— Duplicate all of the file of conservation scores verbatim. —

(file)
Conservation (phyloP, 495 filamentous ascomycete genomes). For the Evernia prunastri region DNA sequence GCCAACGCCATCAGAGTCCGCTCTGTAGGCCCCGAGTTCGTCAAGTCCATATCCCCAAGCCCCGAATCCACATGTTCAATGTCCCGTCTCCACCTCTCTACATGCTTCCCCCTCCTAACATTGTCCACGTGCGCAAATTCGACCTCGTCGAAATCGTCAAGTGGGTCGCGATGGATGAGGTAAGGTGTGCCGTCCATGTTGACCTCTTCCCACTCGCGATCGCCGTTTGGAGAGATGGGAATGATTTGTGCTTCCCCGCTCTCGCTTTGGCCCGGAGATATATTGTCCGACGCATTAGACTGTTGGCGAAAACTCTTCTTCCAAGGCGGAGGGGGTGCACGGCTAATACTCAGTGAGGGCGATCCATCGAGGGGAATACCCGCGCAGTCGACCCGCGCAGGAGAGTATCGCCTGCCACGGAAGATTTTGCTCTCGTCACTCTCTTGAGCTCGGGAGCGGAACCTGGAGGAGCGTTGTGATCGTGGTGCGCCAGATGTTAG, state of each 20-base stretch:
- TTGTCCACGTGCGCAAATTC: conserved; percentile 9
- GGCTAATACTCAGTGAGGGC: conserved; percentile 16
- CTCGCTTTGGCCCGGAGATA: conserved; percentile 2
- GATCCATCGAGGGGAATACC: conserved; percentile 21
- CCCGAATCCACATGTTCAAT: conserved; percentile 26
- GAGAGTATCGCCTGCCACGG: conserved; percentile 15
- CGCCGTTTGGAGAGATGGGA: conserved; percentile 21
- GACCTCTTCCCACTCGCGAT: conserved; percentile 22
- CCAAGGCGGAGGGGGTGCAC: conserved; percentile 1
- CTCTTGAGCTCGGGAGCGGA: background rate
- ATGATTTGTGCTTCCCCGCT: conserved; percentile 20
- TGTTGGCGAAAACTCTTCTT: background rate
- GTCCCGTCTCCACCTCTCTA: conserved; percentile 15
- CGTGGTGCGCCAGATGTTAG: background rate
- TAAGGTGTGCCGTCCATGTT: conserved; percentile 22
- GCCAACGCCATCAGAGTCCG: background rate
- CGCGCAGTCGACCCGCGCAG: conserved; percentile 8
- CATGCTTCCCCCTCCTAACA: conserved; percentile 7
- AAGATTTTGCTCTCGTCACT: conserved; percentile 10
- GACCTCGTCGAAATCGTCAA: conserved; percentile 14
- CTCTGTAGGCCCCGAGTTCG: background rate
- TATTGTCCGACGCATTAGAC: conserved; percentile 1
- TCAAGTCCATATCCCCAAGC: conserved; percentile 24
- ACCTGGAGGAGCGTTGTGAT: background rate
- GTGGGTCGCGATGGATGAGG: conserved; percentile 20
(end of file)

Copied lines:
Conservation (phyloP, 495 filamentous ascomycete genomes). For the Evernia prunastri region DNA sequence GCCAACGCCATCAGAGTCCGCTCTGTAGGCCCCGAGTTCGTCAAGTCCATATCCCCAAGCCCCGAATCCACATGTTCAATGTCCCGTCTCCACCTCTCTACATGCTTCCCCCTCCTAACATTGTCCACGTGCGCAAATTCGACCTCGTCGAAATCGTCAAGTGGGTCGCGATGGATGAGGTAAGGTGTGCCGTCCATGTTGACCTCTTCCCACTCGCGATCGCCGTTTGGAGAGATGGGAATGATTTGTGCTTCCCCGCTCTCGCTTTGGCCCGGAGATATATTGTCCGACGCATTAGACTGTTGGCGAAAACTCTTCTTCCAAGGCGGAGGGGGTGCACGGCTAATACTCAGTGAGGGCGATCCATCGAGGGGAATACCCGCGCAGTCGACCCGCGCAGGAGAGTATCGCCTGCCACGGAAGATTTTGCTCTCGTCACTCTCTTGAGCTCGGGAGCGGAACCTGGAGGAGCGTTGTGATCGTGGTGCGCCAGATGTTAG, state of each 20-base stretch:
- TTGTCCACGTGCGCAAATTC: conserved; percentile 9
- GGCTAATACTCAGTGAGGGC: conserved; percentile 16
- CTCGCTTTGGCCCGGAGATA: conserved; percentile 2
- GATCCATCGAGGGGAATACC: conserved; percentile 21
- CCCGAATCCACATGTTCAAT: conserved; percentile 26
- GAGAGTATCGCCTGCCACGG: conserved; percentile 15
- CGCCGTTTGGAGAGATGGGA: conserved; percentile 21
- GACCTCTTCCCACTCGCGAT: conserved; percentile 22
- CCAAGGCGGAGGGGGTGCAC: conserved; percentile 1
- CTCTTGAGCTCGGGAGCGGA: background rate
- ATGATTTGTGCTTCCCCGCT: conserved; percentile 20
- TGTTGGCGAAAACTCTTCTT: background rate
- GTCCCGTCTCCACCTCTCTA: conserved; percentile 15
- CGTGGTGCGCCAGATGTTAG: background rate
- TAAGGTGTGCCGTCCATGTT: conserved; percentile 22
- GCCAACGCCATCAGAGTCCG: background rate
- CGCGCAGTCGACCCGCGCAG: conserved; percentile 8
- CATGCTTCCCCCTCCTAACA: conserved; percentile 7
- AAGATTTTGCTCTCGTCACT: conserved; percentile 10
- GACCTCGTCGAAATCGTCAA: conserved; percentile 14
- CTCTGTAGGCCCCGAGTTCG: background rate
- TATTGTCCGACGCATTAGAC: conserved; percentile 1
- TCAAGTCCATATCCCCAAGC: conserved; percentile 24
- ACCTGGAGGAGCGTTGTGAT: background rate
- GTGGGTCGCGATGGATGAGG: conserved; percentile 20